Saturday, January 13, 2018


I think it might be a good time to take a brief break
from the politics which will soon enough again fill our
news venues with heated headlines and speculation.

Perhaps a good alternative, and a topic always of some
interest, are the places we go to dine out.

Many years ago, I published a local newspaper in the
Twin Cities. I put my best efforts in reporting about local
politics and in writing serious editorials about the issues
of the day. One afternoon, after having written occasional
articles about food and local restaurants. I received a
phone call from one of the local daily papers inquiring if
I would become their regular food critic. Initially flattered,
I gave it some thought, but concluded that if I were to write
about dining, I should do it for my own publication. My
restaurant column turned out to be much more popular
than my editorials.

I thus began a decades-long pen name pastime of writing
about food.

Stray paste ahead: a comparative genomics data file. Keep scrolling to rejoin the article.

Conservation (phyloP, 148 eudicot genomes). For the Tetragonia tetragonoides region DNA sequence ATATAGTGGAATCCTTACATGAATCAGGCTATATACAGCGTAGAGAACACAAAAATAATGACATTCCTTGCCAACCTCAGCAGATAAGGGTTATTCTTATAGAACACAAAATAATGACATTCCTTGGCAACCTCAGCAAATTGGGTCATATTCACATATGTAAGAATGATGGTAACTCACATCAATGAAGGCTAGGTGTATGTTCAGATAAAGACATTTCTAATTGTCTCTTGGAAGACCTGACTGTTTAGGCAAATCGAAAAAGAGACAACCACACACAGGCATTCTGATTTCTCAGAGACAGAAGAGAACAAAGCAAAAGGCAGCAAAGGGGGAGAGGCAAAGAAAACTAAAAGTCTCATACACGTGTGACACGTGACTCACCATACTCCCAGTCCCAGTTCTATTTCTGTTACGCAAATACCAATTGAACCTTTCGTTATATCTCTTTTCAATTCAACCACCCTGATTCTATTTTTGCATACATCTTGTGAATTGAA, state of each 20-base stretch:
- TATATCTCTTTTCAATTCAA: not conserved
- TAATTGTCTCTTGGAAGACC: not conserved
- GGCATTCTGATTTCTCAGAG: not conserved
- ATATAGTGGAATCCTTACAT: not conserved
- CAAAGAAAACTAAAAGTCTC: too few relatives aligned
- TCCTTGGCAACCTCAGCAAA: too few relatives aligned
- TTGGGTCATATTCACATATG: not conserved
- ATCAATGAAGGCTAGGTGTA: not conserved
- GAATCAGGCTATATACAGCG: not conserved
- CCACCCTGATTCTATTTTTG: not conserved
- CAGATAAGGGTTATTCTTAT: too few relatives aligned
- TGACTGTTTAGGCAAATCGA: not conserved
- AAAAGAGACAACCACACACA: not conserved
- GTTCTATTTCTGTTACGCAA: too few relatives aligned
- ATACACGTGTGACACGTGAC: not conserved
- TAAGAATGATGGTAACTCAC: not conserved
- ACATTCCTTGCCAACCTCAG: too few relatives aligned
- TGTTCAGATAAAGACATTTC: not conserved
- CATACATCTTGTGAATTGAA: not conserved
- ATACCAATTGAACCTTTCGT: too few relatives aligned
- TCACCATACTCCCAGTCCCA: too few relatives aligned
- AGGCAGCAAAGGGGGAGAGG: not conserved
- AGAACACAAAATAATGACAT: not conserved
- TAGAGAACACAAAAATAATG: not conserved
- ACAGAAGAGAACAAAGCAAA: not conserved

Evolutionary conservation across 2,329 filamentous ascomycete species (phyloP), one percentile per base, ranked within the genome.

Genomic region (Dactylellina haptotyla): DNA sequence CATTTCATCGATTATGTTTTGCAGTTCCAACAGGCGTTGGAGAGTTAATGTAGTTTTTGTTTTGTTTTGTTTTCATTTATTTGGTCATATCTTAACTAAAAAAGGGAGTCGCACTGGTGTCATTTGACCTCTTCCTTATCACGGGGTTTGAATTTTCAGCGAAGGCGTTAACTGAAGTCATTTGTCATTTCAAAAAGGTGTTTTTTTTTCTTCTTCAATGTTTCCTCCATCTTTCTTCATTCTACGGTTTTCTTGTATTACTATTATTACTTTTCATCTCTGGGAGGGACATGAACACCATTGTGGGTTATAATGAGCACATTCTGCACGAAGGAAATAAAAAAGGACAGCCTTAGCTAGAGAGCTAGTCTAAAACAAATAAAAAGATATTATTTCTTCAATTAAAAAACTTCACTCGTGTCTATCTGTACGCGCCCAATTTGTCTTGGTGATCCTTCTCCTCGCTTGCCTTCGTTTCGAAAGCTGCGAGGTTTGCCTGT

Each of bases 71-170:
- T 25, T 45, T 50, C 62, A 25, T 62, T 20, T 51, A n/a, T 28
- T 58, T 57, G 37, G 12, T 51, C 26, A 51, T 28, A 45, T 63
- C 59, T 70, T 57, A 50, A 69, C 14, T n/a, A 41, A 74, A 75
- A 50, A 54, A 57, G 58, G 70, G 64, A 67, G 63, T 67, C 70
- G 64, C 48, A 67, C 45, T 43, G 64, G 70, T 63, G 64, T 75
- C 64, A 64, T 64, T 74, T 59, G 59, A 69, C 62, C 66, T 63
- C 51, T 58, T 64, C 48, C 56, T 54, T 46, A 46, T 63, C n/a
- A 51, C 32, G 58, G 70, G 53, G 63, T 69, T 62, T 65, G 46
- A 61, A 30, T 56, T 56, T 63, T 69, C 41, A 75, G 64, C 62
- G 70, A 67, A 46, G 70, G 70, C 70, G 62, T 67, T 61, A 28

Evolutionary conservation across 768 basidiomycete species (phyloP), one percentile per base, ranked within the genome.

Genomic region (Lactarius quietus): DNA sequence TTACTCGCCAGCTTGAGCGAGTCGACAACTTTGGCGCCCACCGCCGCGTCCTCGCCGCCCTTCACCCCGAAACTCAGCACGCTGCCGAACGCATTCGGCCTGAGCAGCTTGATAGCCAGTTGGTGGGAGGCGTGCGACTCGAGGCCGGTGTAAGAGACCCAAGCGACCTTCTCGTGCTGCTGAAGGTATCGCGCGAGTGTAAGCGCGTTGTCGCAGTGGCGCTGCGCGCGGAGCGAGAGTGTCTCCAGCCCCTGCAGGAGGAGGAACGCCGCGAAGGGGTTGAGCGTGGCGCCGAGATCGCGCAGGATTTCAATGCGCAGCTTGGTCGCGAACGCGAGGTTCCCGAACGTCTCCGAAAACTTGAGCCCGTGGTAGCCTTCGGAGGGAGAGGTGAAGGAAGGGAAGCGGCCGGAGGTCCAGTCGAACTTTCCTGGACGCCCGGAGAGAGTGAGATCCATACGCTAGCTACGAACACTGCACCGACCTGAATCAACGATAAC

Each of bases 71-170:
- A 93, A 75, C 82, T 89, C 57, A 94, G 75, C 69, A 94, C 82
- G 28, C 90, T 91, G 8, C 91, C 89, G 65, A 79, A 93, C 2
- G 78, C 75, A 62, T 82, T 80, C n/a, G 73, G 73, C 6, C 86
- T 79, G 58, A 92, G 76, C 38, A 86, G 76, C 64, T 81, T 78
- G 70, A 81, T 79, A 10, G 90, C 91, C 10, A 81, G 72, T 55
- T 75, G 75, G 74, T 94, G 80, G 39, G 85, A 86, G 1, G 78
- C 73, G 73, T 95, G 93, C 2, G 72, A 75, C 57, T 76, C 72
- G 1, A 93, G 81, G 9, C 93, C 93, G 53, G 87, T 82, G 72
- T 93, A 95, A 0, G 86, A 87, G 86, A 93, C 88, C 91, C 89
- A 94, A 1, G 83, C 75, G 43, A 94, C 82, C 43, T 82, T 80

Today, the restaurant industry is a major part of
American commercial and cultural life. No longer limited
to the cities of New York, Boston, Philadelphia, Miami,
Chicago, New Orleans, Los Angeles and San Francisco,
serious dining out in the U.S. now reaches every city and
even many small towns.

The dining out “boom” of recent years, however, is now
going in new directions. Non-professionals often have a
romantic view of opening and running a restaurant, and
many did just that --- only to discover that preparing and
serving food to the public is a very tough and demanding
occupation. Even restaurants run by great chefs and savvy
food professionals usually have a limited life span. Most of
the great dining rooms of the recent past no longer exist.

I noticed just in the past year or so, several new Twin Cities
dining establishments opened --- and closed --- within a few
months. The demand for fresh and high quality meat and